If the state of Texas charges you with a criminal offense, you will typically need to go to trial if you hope to defend yourself. Some people plead guilty to avoid a trial, while others seek pretrial diversion as a way to avoid a formal criminal conviction.
Pretrial diversion involves someone cooperating with special programs instead of mounting a criminal defense. If they qualify and successfully complete the program organized by the courts, they can avoid a conviction and criminal penalties.
What standards must you meet for pretrial diversion?
1. This must be your first offense
A pretrial diversion is generally only an option for someone who does not already have a criminal record. A prior arrest that did not result in criminal charges will not prevent you from seeking pretrial diversion. However, records of a prior pretrial diversion case will disqualify you.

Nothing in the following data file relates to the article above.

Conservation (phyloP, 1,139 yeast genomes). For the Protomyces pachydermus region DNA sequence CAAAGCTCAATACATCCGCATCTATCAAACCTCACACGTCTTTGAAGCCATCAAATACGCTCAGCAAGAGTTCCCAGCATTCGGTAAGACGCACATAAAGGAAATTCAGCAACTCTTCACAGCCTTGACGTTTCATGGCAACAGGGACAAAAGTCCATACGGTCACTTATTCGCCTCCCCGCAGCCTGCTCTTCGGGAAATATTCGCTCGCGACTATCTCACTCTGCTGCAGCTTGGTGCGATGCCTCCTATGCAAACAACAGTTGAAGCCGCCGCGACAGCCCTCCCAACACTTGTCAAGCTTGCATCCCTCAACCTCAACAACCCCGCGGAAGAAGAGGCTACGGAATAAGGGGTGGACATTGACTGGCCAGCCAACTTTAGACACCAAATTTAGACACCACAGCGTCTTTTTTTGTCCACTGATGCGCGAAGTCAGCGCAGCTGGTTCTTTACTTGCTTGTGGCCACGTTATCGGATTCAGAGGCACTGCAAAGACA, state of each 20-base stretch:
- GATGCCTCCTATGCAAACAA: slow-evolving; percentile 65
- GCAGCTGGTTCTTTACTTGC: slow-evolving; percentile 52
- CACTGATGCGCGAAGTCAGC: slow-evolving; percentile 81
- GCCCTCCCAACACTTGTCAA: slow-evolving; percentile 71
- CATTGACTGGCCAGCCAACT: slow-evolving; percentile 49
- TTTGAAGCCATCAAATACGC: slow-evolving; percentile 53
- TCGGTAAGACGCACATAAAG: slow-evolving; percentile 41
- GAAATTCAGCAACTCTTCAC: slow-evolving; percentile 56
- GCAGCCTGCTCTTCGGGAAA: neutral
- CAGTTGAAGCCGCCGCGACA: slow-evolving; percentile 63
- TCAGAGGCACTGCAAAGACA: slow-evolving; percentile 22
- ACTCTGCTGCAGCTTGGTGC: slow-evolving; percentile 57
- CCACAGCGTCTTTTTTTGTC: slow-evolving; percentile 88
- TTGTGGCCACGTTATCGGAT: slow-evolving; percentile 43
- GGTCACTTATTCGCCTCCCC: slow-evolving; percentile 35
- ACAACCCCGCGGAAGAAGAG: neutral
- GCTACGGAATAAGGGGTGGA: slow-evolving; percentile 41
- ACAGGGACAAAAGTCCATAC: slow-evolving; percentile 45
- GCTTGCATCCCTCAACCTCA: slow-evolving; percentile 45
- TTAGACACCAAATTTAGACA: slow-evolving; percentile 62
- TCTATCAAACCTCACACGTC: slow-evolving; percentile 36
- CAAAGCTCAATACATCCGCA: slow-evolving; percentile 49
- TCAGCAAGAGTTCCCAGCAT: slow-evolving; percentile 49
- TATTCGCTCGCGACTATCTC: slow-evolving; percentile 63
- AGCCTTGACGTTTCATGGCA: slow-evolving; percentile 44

2. The offense must be a misdemeanor
Texas places numerous restrictions on which kinds of offenses allow someone to qualify for pretrial diversion. Typically, felonies immediately disqualify you. Certain kinds of offenses, like domestic violence charges, are also not eligible for pretrial diversion.
3. You cannot have connections to a gang
Even if you have avoided criminal charges, a documented connection to a known gang will prevent you from qualifying for pretrial diversion in Texas. Provided that you meet all three of these standards and fulfill the requirements set by the courts in your case, you can avoid the worst consequences possible when the state alleges that you broke the law.
Considering all of your options for criminal defense, including pretrial diversion, will help you move on from a recent brush with the law.